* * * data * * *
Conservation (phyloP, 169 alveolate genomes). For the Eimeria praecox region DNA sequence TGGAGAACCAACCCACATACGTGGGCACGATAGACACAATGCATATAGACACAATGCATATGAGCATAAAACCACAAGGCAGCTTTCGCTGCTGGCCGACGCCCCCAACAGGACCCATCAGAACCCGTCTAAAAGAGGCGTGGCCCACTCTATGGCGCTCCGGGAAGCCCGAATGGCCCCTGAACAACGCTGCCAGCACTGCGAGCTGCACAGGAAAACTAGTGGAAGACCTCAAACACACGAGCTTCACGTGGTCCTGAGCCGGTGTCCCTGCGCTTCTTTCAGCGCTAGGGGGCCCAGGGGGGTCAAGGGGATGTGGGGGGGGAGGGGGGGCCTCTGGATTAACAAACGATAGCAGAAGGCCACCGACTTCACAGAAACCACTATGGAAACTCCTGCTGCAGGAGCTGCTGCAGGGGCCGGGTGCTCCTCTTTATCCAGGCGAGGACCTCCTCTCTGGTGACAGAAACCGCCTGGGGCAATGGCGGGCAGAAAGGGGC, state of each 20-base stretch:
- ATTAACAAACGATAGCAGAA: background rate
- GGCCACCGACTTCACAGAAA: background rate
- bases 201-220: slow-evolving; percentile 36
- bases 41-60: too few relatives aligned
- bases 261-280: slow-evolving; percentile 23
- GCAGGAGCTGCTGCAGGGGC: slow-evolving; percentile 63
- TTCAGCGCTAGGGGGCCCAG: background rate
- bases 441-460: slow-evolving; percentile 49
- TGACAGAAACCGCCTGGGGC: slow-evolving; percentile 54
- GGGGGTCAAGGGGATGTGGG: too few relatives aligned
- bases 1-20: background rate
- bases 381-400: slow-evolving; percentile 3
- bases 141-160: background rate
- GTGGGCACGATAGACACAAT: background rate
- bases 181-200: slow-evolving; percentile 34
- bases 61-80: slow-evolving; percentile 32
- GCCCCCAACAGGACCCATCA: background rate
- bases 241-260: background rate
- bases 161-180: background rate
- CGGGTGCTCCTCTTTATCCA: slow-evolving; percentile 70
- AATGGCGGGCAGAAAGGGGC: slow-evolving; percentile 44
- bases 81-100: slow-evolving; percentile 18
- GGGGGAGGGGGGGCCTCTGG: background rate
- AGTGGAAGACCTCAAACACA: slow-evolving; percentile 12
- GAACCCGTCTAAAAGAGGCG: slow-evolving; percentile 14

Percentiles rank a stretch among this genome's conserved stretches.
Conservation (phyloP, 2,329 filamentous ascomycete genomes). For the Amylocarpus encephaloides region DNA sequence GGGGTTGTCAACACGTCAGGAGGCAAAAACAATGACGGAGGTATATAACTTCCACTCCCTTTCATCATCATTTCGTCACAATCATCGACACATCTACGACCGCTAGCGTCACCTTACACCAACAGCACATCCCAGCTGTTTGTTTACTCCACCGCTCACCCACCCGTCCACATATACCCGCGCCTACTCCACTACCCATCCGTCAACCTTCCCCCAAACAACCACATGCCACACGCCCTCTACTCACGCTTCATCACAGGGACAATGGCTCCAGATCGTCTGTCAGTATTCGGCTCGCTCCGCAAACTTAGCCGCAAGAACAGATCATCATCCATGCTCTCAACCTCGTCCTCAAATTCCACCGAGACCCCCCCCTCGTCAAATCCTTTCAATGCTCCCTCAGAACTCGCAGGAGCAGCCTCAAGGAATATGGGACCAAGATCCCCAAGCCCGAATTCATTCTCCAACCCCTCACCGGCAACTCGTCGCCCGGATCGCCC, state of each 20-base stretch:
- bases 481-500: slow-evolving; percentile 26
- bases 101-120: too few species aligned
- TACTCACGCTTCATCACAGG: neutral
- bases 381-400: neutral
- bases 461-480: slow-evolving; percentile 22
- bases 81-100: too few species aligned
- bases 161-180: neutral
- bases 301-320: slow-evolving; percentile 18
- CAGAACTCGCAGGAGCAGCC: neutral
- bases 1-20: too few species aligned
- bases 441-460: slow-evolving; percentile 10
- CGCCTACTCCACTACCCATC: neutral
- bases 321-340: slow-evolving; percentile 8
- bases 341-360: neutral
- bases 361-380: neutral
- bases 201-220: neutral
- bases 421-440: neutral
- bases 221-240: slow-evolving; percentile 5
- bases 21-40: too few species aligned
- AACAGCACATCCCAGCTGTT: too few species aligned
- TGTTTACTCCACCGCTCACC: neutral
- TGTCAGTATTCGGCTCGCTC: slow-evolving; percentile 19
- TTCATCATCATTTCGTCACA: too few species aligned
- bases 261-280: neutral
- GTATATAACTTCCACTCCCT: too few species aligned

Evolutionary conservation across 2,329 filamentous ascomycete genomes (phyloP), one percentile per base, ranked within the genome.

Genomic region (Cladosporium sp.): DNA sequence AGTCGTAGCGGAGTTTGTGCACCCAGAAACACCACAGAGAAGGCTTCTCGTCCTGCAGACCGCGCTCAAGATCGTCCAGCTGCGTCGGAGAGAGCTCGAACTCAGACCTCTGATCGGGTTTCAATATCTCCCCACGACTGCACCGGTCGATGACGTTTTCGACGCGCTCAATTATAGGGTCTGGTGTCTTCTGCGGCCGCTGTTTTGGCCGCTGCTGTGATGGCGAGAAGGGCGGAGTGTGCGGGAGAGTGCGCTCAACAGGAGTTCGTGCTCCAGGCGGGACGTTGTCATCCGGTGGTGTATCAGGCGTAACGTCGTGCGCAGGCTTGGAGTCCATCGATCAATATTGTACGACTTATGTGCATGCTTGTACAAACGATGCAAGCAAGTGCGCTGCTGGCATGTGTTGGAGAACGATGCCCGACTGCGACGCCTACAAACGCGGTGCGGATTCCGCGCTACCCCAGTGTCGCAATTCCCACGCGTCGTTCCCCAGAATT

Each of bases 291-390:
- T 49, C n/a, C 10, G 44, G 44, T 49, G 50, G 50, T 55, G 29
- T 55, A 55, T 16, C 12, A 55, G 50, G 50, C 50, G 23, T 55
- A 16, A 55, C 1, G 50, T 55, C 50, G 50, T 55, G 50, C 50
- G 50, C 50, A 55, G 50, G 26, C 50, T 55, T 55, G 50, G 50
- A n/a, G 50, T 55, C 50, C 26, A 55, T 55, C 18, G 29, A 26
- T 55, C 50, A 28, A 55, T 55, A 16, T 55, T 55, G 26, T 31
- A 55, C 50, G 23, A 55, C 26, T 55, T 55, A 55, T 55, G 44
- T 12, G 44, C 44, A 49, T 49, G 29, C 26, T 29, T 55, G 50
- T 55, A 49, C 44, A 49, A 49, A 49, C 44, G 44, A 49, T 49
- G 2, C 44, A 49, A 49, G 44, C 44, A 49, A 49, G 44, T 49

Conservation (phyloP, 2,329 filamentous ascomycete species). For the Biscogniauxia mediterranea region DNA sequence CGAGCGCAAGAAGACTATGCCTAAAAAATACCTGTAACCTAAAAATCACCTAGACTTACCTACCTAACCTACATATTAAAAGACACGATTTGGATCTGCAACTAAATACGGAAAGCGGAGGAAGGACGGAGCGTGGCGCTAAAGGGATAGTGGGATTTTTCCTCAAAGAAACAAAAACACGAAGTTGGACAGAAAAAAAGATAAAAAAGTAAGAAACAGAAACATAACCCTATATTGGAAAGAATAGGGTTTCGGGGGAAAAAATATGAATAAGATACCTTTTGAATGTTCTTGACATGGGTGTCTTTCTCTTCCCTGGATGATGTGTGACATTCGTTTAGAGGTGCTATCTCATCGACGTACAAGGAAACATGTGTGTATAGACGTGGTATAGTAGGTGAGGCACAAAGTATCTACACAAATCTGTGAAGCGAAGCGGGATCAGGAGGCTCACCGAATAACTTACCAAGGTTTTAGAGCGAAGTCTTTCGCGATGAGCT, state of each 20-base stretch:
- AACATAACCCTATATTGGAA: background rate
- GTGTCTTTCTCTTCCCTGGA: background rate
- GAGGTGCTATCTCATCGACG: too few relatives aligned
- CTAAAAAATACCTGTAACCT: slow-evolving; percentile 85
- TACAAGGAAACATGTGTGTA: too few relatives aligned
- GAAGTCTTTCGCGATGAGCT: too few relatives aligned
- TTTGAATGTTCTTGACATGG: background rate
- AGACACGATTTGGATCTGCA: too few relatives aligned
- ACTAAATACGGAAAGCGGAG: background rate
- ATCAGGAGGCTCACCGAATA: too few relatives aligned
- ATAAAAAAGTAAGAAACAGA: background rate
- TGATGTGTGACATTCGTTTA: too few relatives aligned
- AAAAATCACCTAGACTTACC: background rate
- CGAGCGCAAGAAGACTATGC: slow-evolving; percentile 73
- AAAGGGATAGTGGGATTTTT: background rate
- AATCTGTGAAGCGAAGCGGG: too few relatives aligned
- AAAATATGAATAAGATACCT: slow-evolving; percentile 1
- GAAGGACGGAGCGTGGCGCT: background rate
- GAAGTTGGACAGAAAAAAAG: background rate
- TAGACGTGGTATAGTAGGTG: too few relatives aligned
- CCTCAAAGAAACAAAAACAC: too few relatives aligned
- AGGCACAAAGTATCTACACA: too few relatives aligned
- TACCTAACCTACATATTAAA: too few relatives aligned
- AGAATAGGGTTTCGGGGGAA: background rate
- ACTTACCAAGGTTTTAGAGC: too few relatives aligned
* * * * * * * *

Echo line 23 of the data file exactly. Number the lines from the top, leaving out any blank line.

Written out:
- bases 81-100: slow-evolving; percentile 18